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No. 3190:
Victorian Supernatural Science

by Andy Boyd

Today, Sidgwick, Sidgwick, and the paranormal. The University of Houston presents this series about the machines that make our civilization run, and the people whose ingenuity created them.

The Victorian era, spanning most of the nineteenth century, is known for many things; among them, a renewed examination of all things spiritual in response to the flood of scientific advancements. Darwin's Origin of the Species challenged the very foundations of Christianity. In response, English society developed a scientific interest in examining alternatives - alternatives such as the supernatural.

Stanislawa Tomczyk
Stanislawa Tomczyk   Photo Credit: Wikimedia

It was during this period that the Society for Psychical Research was formed. It wasn't the only paranormal society to emerge in that era, but it was special in its stated purpose, namely, the "unimpassioned enquiry which has enabled science to solve so many problems."

Eusapia Palladino levitation table
Eusapia Palladino levitation table   Photo Credit: Wikimedia

Of note were its founding members, many of whom were scientists, all of whom had reputable credentials. Among the founders was Henry Sidgwick who served as society's first president. Sidgwick taught moral science at Trinity University. His gentle demeanor and diverse interests made Sidgwick a treasured colleague and teacher. His book The Methods of Ethics proved a classic in the field of moral philosophy.

Sidgwick championed the education of women, and together with Anne Clough founded Newnham College, an all-women's college in Cambridge. Here he met and married Eleanor Balfour. Among her many achievements were multiple scientific papers published in the Philosophical Transactions of the Royal Society coauthored with Lord Rayleigh. Rayleigh would later receive the Nobel prize in Physics. In addition to her papers on physics, Eleanor Sidgwick was one of the first three women to serve on a British royal commission - a commission on secondary education.

Henry Sidgwick
Henry Sidgwick   Photo Credit: Wikimedia

Eleanor Mildred Sidgwick
Eleanor Mildred Sidgwick   Photo Credit: Wikimedia

Yet much of her time was devoted to the activities of the Society for Psychical Research. While the society was founded on noble principles, its very existence was called into question. Most scholars simply dismissed the paranormal outright. Ghosts. Communicating with the dead. Out-of-body experiences. How could people who took such things seriously be themselves taken seriously? And people who were attracted to the society were by nature disposed to believe that some paranormal claims were real. Most of the society's research slanted in favor of the supernatural. But not all.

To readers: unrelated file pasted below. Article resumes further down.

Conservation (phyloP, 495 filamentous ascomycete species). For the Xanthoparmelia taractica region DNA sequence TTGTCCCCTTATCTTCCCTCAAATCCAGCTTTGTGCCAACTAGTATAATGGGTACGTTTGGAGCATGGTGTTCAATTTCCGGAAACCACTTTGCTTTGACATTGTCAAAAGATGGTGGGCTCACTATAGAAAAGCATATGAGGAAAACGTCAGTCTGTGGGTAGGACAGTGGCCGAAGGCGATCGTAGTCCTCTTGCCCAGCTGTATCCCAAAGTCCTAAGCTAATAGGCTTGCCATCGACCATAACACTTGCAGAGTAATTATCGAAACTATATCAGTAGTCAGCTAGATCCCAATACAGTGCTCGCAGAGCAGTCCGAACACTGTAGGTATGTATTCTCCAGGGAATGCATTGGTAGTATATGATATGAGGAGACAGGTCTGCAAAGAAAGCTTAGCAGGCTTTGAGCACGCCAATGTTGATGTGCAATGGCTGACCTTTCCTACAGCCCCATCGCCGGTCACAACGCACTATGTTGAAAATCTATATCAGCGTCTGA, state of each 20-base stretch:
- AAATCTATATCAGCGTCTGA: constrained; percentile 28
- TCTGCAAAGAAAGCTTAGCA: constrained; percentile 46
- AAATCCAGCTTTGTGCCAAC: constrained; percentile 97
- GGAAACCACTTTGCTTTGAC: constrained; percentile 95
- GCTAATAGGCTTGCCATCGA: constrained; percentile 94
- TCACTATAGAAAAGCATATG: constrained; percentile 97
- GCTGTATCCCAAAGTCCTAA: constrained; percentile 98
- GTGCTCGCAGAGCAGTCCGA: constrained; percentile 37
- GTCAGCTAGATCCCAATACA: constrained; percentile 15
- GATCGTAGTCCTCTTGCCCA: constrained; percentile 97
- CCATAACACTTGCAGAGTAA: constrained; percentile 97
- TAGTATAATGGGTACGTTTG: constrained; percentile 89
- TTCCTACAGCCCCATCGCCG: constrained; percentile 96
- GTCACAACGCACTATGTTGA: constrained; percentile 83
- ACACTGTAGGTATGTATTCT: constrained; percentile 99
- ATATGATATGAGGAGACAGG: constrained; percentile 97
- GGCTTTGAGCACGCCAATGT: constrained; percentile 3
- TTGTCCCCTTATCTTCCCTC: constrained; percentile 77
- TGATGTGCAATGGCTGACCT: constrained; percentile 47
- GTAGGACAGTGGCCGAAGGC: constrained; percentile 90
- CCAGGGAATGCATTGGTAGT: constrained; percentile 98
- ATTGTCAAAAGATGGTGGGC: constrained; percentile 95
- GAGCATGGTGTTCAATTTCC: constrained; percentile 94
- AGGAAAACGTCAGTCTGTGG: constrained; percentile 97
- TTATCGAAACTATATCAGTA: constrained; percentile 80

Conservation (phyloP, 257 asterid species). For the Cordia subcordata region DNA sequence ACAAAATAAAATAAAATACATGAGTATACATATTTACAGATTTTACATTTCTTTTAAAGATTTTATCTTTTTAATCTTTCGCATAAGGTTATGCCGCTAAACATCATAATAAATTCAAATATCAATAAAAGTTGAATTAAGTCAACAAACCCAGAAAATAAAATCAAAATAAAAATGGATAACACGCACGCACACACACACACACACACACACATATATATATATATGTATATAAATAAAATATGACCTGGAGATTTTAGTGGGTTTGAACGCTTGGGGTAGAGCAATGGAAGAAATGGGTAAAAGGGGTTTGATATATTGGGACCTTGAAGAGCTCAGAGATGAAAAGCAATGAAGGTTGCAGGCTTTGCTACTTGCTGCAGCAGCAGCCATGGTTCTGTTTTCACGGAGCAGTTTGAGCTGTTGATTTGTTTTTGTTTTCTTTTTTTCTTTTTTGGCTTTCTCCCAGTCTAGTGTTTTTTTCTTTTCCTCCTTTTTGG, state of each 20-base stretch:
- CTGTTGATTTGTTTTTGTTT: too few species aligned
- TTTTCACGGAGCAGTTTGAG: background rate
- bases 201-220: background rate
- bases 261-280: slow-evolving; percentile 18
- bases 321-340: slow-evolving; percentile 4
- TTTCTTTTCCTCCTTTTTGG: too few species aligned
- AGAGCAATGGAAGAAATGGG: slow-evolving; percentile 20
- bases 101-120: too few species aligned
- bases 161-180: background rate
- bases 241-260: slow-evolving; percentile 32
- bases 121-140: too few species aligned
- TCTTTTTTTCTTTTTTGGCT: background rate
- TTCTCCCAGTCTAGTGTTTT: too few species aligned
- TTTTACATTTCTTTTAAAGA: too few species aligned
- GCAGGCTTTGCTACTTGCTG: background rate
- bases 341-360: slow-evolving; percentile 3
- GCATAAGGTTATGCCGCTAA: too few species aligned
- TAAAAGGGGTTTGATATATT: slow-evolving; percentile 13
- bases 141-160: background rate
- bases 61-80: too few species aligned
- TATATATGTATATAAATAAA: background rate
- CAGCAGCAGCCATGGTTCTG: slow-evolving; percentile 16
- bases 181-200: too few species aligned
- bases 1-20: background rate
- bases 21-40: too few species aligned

Henry and Eleanor Sidgwick were among those who caused public uproars by exposing some well-known mediums as charlatans. Exposing fraud was certainly part of the intention when the society was formed. But it also caused dissent among the ranks. Sherlock Holmes' creator Arthur Conan Doyle famously led an exodus of members when a photographer of ghosts was exposed as a con artist.

Paraghost   Photo Credit: Wikimedia

The Society for Psychical Research still exists, publishing a quarterly, peer-reviewed journal. As at its inception, research must be "underpinned by a highly rigorous methodology." And also as at its inception, most scholars dismiss the society and it's journal. It's an interesting yet little-known remnant of the Victorian era.

I'm Andy Boyd at the University of Houston, where we're interested in the way inventive minds work.

(Theme music)

Roger Luckhurst. The Victorian Supernatural. From the British Library website: Accessed October 9, 2018.

Eleanor Mildred Sidgwick. From the Wikipedia website: Accessed October 9, 2018.

Henry Sidgwick. From the Stanford Encyclopedia of Philosophy website: Accessed October 9, 2018.

Henry Sidgwick. From the Wikipedia website: Accessed October 9, 2018.

Society for Psychical Research. From the Wikipedia website: Accessed October 9, 2018.